1904 Birth: George Kennan, US diplomat and historian.


1916 Zionism: Under the leadership of Henrietta Szold, aged 52, the Hadassah Study Circle at New York's Temple Emanuel reconstitutes itself. Szold afterward makes this sisterhood of US Jewish women a nationwide Zionist organization. Szold herself will head the group until 1926. (Bradley)

1933 New York Times: "Opening the election campaign in South Germany tonight, Chancellor Hitler stated unequivocally that the forthcoming election would be the last one in Germany for four years." Note: Hitler will keep this promise times three.

1933 Czechoslovakia, Romania and Yugoslavia reorganize the "Little Entente."

1934 A British-Soviet trade agreement is signed.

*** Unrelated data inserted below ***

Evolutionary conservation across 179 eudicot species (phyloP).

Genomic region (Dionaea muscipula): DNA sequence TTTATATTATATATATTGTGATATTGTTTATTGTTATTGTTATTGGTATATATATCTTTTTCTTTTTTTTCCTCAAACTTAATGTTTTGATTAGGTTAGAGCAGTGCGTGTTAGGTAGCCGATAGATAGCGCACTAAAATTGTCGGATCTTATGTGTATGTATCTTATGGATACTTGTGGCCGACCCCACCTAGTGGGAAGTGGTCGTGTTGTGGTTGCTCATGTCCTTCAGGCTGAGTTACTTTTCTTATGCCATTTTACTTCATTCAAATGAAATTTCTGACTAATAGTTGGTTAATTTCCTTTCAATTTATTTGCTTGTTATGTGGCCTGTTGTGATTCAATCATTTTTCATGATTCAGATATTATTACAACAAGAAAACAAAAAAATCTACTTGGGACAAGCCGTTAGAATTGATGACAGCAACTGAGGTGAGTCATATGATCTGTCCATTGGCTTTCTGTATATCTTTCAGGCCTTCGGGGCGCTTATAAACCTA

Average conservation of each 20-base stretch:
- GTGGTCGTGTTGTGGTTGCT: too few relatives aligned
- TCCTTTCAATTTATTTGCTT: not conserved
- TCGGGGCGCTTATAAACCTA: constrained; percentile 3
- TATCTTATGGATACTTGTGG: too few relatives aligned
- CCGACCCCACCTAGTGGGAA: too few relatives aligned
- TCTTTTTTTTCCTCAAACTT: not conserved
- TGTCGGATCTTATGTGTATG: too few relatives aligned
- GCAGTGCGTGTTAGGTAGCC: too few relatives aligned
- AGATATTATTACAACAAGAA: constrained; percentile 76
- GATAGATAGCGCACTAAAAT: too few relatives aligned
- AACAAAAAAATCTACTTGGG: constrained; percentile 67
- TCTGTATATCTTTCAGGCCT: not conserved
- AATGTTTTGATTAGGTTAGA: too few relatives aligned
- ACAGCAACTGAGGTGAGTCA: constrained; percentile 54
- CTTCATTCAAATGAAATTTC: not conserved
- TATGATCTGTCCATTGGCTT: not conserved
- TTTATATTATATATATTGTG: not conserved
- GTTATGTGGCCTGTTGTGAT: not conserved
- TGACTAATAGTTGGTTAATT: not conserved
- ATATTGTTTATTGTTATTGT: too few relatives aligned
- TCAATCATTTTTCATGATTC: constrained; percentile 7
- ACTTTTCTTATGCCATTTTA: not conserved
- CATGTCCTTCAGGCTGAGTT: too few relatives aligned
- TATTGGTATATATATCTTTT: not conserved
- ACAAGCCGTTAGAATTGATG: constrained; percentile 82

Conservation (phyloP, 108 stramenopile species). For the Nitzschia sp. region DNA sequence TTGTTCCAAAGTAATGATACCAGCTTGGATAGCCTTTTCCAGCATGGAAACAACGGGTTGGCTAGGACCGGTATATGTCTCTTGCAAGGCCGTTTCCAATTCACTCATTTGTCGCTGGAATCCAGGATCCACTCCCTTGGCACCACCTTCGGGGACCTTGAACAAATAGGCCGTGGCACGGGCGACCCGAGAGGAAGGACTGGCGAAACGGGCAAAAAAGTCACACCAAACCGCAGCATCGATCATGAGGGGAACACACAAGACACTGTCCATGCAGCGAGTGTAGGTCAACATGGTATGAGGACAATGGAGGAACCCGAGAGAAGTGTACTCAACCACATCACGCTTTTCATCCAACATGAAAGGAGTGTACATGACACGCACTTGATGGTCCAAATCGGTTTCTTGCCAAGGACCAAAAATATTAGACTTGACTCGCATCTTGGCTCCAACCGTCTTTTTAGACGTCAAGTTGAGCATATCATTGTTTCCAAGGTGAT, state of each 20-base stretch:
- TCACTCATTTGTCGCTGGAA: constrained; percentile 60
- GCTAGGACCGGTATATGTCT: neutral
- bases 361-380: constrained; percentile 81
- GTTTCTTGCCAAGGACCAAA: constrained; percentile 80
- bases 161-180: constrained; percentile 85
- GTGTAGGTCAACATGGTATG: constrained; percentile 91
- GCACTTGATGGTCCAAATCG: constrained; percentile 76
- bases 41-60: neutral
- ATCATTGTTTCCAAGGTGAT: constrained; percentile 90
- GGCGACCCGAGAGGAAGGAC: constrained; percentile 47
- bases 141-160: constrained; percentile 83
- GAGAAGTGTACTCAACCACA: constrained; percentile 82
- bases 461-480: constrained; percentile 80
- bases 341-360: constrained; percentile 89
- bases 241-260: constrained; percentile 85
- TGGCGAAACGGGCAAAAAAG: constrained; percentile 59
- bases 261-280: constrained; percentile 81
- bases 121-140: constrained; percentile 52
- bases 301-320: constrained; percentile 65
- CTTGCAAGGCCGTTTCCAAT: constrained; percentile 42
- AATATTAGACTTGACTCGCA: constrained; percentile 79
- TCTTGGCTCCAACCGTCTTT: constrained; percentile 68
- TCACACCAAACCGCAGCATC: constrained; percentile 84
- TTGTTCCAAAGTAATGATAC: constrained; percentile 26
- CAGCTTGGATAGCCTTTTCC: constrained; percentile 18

1934 Thousands of Socialists battle Communists at a rally in New York's Madison Square Garden.

1936 The "Popular Front" of moderate Republicans and leftists in Spain drives the conservatives out of office in national elections.


1937 Feb 16-22 Hermann Goering visits Poland.


1937 Dupont patents a new thread invented by Wallace Carruthers, nylon, which will replace silk in a number of products and reduce costs.


1938 Chancellor Schuschnigg names Arthur Seyss-Inquart (above), a virulent Austrian Nazi, minister of the interior.

1938 Lithuania adopts a new constitution guaranteeing equal rights to all citizens regardless of race or creed. (Edelheit)